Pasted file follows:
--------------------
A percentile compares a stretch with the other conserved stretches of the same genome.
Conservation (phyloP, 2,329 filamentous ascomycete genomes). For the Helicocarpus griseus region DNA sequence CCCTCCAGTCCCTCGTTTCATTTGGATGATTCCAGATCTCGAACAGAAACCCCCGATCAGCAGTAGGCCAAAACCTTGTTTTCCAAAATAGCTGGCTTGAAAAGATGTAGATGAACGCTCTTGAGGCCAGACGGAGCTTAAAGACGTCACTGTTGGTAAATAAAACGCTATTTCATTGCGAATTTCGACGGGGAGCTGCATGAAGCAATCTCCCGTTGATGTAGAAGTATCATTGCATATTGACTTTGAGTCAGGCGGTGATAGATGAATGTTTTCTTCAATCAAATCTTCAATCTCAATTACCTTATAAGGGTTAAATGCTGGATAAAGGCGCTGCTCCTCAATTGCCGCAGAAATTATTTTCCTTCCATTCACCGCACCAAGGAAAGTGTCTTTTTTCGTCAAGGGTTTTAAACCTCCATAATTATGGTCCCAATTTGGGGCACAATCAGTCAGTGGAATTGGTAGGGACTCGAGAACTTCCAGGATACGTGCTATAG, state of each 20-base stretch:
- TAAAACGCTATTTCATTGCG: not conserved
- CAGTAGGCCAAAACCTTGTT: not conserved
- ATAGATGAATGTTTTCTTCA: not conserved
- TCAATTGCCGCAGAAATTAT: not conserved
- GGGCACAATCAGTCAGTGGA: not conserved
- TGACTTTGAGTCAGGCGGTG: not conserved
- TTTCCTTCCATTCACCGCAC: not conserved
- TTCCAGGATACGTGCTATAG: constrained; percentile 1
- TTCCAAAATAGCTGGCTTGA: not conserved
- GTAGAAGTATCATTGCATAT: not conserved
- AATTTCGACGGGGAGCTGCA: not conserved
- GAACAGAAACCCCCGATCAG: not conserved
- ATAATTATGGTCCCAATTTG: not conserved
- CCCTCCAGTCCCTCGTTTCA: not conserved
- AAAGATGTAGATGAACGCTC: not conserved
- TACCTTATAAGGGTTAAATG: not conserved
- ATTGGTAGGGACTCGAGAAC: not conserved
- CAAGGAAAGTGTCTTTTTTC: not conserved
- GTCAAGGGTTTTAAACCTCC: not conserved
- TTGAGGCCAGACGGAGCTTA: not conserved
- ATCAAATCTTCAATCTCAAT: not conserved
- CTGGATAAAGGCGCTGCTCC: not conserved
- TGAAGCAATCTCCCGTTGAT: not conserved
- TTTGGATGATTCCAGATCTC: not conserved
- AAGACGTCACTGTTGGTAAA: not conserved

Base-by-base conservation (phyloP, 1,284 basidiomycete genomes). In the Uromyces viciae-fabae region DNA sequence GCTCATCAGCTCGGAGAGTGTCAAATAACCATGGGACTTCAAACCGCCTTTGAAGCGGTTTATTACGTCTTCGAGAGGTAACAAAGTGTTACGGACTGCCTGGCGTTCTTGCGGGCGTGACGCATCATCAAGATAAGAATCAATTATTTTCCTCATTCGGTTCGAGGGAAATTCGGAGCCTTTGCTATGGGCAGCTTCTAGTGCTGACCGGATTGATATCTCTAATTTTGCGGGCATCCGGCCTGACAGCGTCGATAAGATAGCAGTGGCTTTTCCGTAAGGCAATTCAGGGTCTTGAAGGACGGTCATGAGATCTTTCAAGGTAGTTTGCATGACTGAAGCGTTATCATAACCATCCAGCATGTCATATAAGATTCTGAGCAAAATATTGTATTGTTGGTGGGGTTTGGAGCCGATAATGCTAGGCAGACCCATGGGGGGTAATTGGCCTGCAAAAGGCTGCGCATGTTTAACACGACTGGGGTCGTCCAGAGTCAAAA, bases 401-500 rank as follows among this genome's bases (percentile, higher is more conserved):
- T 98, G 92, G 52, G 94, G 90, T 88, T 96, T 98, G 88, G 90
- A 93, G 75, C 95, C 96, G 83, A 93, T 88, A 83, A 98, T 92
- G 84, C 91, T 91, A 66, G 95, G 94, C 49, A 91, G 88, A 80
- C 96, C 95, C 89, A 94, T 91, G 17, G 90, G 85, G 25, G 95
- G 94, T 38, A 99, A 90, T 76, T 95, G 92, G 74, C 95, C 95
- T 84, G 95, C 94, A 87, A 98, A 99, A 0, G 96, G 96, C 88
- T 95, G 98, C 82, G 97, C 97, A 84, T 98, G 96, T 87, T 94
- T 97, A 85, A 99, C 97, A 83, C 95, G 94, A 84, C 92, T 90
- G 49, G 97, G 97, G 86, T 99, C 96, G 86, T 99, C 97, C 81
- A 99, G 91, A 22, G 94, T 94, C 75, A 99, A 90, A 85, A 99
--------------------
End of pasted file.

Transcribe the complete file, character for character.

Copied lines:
A percentile compares a stretch with the other conserved stretches of the same genome.
Conservation (phyloP, 2,329 filamentous ascomycete genomes). For the Helicocarpus griseus region DNA sequence CCCTCCAGTCCCTCGTTTCATTTGGATGATTCCAGATCTCGAACAGAAACCCCCGATCAGCAGTAGGCCAAAACCTTGTTTTCCAAAATAGCTGGCTTGAAAAGATGTAGATGAACGCTCTTGAGGCCAGACGGAGCTTAAAGACGTCACTGTTGGTAAATAAAACGCTATTTCATTGCGAATTTCGACGGGGAGCTGCATGAAGCAATCTCCCGTTGATGTAGAAGTATCATTGCATATTGACTTTGAGTCAGGCGGTGATAGATGAATGTTTTCTTCAATCAAATCTTCAATCTCAATTACCTTATAAGGGTTAAATGCTGGATAAAGGCGCTGCTCCTCAATTGCCGCAGAAATTATTTTCCTTCCATTCACCGCACCAAGGAAAGTGTCTTTTTTCGTCAAGGGTTTTAAACCTCCATAATTATGGTCCCAATTTGGGGCACAATCAGTCAGTGGAATTGGTAGGGACTCGAGAACTTCCAGGATACGTGCTATAG, state of each 20-base stretch:
- TAAAACGCTATTTCATTGCG: not conserved
- CAGTAGGCCAAAACCTTGTT: not conserved
- ATAGATGAATGTTTTCTTCA: not conserved
- TCAATTGCCGCAGAAATTAT: not conserved
- GGGCACAATCAGTCAGTGGA: not conserved
- TGACTTTGAGTCAGGCGGTG: not conserved
- TTTCCTTCCATTCACCGCAC: not conserved
- TTCCAGGATACGTGCTATAG: constrained; percentile 1
- TTCCAAAATAGCTGGCTTGA: not conserved
- GTAGAAGTATCATTGCATAT: not conserved
- AATTTCGACGGGGAGCTGCA: not conserved
- GAACAGAAACCCCCGATCAG: not conserved
- ATAATTATGGTCCCAATTTG: not conserved
- CCCTCCAGTCCCTCGTTTCA: not conserved
- AAAGATGTAGATGAACGCTC: not conserved
- TACCTTATAAGGGTTAAATG: not conserved
- ATTGGTAGGGACTCGAGAAC: not conserved
- CAAGGAAAGTGTCTTTTTTC: not conserved
- GTCAAGGGTTTTAAACCTCC: not conserved
- TTGAGGCCAGACGGAGCTTA: not conserved
- ATCAAATCTTCAATCTCAAT: not conserved
- CTGGATAAAGGCGCTGCTCC: not conserved
- TGAAGCAATCTCCCGTTGAT: not conserved
- TTTGGATGATTCCAGATCTC: not conserved
- AAGACGTCACTGTTGGTAAA: not conserved

Base-by-base conservation (phyloP, 1,284 basidiomycete genomes). In the Uromyces viciae-fabae region DNA sequence GCTCATCAGCTCGGAGAGTGTCAAATAACCATGGGACTTCAAACCGCCTTTGAAGCGGTTTATTACGTCTTCGAGAGGTAACAAAGTGTTACGGACTGCCTGGCGTTCTTGCGGGCGTGACGCATCATCAAGATAAGAATCAATTATTTTCCTCATTCGGTTCGAGGGAAATTCGGAGCCTTTGCTATGGGCAGCTTCTAGTGCTGACCGGATTGATATCTCTAATTTTGCGGGCATCCGGCCTGACAGCGTCGATAAGATAGCAGTGGCTTTTCCGTAAGGCAATTCAGGGTCTTGAAGGACGGTCATGAGATCTTTCAAGGTAGTTTGCATGACTGAAGCGTTATCATAACCATCCAGCATGTCATATAAGATTCTGAGCAAAATATTGTATTGTTGGTGGGGTTTGGAGCCGATAATGCTAGGCAGACCCATGGGGGGTAATTGGCCTGCAAAAGGCTGCGCATGTTTAACACGACTGGGGTCGTCCAGAGTCAAAA, bases 401-500 rank as follows among this genome's bases (percentile, higher is more conserved):
- T 98, G 92, G 52, G 94, G 90, T 88, T 96, T 98, G 88, G 90
- A 93, G 75, C 95, C 96, G 83, A 93, T 88, A 83, A 98, T 92
- G 84, C 91, T 91, A 66, G 95, G 94, C 49, A 91, G 88, A 80
- C 96, C 95, C 89, A 94, T 91, G 17, G 90, G 85, G 25, G 95
- G 94, T 38, A 99, A 90, T 76, T 95, G 92, G 74, C 95, C 95
- T 84, G 95, C 94, A 87, A 98, A 99, A 0, G 96, G 96, C 88
- T 95, G 98, C 82, G 97, C 97, A 84, T 98, G 96, T 87, T 94
- T 97, A 85, A 99, C 97, A 83, C 95, G 94, A 84, C 92, T 90
- G 49, G 97, G 97, G 86, T 99, C 96, G 86, T 99, C 97, C 81
- A 99, G 91, A 22, G 94, T 94, C 75, A 99, A 90, A 85, A 99